Members of my own scientific discipline — physics — are in strong agreement. The observational and theoretical groundwork for global warming predictions came from 19th-century giants in our field. According to our leading professional organization, the American Physical Society, “The evidence is incontrovertible: Global warming is occurring.”

The most vocal denial of global warming physics comes from political pressure groups such as the Heartland Institute, which describes itself as a libertarian organization that promotes “free-market solutions.” Their list of “global warming experts” includes a handful of physicists who don’t like the APS “incontrovertible” statement, but tend to publish their objections in newspapers, not scientific journals.

Physics Today, our most widely circulated journal, recently published an article on the fundamental physical principles that cause global warming. The author, Prof. Raymond Pierrehumbert, describes how particles of radiant heat energy, called infrared photons, are blocked by carbon dioxide molecules and prevented from escaping to space. They heat up the air instead, and the warmer air sends some of the heat right back to the surface.

Our atmosphere has a natural cooling capacity that keeps our planet temperate and habitable. We are gumming it up with our pollution. It’s as if we had an expensive car, and we were dumping wastewater into the radiator, and then ignoring the warning light that was telling us our engine is overheating.

Ironically, the legal theories of libertarian economist Murray Rothbard, a co-founder of the Cato Institute and coiner of its name, may hold the key. Rothbard was a proponent of the homestead principle, by which unowned resources — like prairie wilderness, mineral riches, and the cooling capacity of the air above our heads — can be privatized. If you use it for a prescribed period of time, you own it.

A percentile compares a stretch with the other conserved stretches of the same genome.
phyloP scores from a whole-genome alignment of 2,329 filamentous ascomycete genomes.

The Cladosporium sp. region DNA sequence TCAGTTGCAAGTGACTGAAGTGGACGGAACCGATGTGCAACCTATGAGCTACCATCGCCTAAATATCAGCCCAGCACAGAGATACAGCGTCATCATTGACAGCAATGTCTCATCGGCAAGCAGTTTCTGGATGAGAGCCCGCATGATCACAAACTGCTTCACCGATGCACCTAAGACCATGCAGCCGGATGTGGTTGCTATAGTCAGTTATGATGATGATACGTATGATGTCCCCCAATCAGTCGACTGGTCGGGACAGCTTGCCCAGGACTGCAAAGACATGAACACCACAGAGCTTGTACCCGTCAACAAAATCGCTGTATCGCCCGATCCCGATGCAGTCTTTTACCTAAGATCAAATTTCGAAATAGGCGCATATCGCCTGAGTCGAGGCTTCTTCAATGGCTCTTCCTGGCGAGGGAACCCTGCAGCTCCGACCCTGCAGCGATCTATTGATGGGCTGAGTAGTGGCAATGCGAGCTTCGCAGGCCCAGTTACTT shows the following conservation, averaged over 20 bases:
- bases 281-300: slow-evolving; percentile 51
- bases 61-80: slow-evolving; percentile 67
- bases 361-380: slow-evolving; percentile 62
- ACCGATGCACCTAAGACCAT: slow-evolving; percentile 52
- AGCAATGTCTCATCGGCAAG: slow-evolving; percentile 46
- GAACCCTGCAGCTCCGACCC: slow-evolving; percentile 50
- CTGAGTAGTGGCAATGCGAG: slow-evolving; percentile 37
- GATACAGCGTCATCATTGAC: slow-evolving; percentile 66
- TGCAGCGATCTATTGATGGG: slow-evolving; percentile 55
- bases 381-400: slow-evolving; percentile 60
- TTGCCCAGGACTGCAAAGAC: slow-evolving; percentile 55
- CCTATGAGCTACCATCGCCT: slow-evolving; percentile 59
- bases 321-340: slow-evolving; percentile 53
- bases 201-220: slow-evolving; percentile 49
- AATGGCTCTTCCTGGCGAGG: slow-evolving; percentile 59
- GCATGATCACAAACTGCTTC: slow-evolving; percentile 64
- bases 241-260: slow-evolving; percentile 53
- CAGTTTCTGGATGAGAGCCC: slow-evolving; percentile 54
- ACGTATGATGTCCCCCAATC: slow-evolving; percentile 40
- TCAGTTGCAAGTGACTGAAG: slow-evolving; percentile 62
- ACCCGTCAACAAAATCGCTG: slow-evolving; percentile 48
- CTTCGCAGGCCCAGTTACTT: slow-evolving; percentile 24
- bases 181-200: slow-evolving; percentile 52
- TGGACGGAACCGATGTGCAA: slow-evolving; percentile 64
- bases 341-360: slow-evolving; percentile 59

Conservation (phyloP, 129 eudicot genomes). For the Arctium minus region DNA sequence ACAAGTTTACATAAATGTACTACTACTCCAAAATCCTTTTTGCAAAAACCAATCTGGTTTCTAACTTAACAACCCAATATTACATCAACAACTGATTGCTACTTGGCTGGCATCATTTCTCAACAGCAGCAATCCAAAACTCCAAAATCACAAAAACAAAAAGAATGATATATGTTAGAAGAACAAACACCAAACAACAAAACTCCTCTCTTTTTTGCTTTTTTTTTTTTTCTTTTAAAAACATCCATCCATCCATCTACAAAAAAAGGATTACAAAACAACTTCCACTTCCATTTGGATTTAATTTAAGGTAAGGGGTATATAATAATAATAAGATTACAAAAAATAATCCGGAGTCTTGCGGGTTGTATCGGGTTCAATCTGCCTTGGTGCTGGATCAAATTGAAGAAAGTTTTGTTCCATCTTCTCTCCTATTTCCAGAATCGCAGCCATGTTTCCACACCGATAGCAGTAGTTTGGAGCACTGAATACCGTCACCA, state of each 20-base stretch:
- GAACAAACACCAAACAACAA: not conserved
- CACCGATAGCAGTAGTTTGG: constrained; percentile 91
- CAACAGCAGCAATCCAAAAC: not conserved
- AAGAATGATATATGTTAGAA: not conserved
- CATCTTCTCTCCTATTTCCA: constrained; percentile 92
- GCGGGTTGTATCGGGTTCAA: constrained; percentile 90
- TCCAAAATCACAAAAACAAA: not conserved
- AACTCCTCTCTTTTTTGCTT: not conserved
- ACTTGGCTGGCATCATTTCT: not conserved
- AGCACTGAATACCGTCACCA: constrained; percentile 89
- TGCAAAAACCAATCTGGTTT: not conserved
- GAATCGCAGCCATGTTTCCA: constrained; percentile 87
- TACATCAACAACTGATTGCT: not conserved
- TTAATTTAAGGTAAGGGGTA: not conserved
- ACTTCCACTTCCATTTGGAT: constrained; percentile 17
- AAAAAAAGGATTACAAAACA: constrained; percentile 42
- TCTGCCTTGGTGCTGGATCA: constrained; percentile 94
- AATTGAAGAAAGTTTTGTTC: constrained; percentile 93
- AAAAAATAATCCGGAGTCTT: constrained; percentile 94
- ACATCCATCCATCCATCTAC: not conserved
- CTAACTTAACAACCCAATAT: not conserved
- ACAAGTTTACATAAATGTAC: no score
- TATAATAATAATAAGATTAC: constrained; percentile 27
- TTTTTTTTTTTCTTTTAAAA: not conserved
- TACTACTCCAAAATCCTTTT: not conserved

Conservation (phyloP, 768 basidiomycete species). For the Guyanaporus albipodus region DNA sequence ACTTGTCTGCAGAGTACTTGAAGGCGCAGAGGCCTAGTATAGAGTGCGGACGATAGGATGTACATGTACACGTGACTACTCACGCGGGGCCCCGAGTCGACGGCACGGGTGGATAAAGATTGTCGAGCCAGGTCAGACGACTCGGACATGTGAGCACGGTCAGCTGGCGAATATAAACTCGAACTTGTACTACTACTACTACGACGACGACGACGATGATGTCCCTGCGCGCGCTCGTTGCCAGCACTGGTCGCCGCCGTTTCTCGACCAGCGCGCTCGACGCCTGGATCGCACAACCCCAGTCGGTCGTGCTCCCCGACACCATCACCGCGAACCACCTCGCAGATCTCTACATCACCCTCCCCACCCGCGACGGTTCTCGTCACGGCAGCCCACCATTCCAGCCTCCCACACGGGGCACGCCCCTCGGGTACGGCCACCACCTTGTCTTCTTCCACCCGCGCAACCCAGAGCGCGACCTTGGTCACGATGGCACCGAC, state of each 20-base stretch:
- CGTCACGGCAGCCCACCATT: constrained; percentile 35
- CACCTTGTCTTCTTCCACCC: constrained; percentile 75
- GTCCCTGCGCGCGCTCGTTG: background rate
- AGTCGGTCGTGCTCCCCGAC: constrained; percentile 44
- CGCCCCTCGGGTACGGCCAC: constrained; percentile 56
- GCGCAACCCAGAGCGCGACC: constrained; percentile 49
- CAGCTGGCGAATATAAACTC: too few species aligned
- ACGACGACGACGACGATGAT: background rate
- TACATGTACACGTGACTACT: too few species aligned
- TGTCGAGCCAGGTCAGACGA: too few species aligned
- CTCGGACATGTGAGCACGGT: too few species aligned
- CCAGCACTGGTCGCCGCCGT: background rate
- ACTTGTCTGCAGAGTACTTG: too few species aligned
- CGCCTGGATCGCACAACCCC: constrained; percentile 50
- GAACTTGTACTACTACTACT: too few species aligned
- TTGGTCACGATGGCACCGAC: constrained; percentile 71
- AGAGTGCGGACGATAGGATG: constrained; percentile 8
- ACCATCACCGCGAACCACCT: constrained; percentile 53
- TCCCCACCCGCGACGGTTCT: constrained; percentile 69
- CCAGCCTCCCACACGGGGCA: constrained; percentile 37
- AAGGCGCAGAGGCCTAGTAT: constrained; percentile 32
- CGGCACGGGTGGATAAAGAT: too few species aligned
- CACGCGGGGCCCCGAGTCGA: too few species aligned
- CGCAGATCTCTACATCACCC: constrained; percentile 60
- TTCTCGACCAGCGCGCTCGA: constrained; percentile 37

Rothbard argues, for example, that if a noisy airport is built far from any residential area, it “homesteads” the right to radiate loud sound waves across the surrounding vacant land. If a developer builds housing and the new residents complain about the noise, their right to “quiet enjoyment of the houses” is trumped by the airport’s right to radiate noise.

According to Rothbard:

The airport, through homesteading, has earned an easement right to creating X decibels of noise. This homesteaded easement is an example of the ancient legal concept of “prescription,” in which a certain activity earns a prescriptive property right to the person engaging in the action.

Generalizing the concept, Rothbard continues:

If A uses a certain amount of a resource, how much of that resource is to accrue to his ownership? Our answer is that he owns the technological unit of the resource. The size of that unit depends on the type of good or resource in question, and must be determined by judges, juries, or arbitrators who are expert in the particular resource or industry in question.

Presumably, physicists would be the experts called upon to help judges and juries determine rights to resources associated with the ability of the atmosphere to moderate our temperature.

Rothbard provides the legal basis for citizen lawsuits against carbon polluters. One of the physical consequences of being alive and being warm is that we emit heat in the form of infrared photons. As a physicist would say, we radiate. Our houses radiate, our pets radiate, our houses, farms, and trees radiate. That’s what helps us and our stuff stay cool. Collectively, that what keeps our planet from overheating. But we don’t have to consider anything collective or planetary. We each have the individual right to radiate, and if you block my photon with one of your carbon dioxide molecules, you owe me just compensation.